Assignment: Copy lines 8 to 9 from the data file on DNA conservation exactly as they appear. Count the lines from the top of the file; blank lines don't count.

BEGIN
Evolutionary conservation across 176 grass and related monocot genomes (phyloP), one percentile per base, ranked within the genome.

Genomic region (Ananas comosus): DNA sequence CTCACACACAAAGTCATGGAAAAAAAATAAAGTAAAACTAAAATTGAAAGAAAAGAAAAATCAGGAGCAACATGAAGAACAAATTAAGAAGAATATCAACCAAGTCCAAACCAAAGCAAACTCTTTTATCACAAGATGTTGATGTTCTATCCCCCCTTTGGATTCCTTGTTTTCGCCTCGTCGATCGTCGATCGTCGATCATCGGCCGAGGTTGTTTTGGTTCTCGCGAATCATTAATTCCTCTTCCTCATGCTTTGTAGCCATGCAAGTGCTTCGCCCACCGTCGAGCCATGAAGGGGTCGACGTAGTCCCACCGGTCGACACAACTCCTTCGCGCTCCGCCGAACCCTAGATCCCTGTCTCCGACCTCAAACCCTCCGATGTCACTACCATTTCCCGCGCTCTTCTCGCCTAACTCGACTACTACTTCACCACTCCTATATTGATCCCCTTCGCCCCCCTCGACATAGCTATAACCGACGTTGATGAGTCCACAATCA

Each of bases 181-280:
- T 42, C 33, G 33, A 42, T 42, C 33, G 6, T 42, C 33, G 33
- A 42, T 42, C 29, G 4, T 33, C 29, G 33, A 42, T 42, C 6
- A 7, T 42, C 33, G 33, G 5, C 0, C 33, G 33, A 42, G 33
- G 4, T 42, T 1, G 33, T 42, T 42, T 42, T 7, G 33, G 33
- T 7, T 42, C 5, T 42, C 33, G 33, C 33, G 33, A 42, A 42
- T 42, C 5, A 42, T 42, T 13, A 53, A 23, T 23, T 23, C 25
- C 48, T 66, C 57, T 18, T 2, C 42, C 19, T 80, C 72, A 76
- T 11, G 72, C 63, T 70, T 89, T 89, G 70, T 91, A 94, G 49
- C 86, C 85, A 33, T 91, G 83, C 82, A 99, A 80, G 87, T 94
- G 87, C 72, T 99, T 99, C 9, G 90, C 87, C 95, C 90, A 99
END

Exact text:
- T 7, T 42, C 5, T 42, C 33, G 33, C 33, G 33, A 42, A 42
- T 42, C 5, A 42, T 42, T 13, A 53, A 23, T 23, T 23, C 25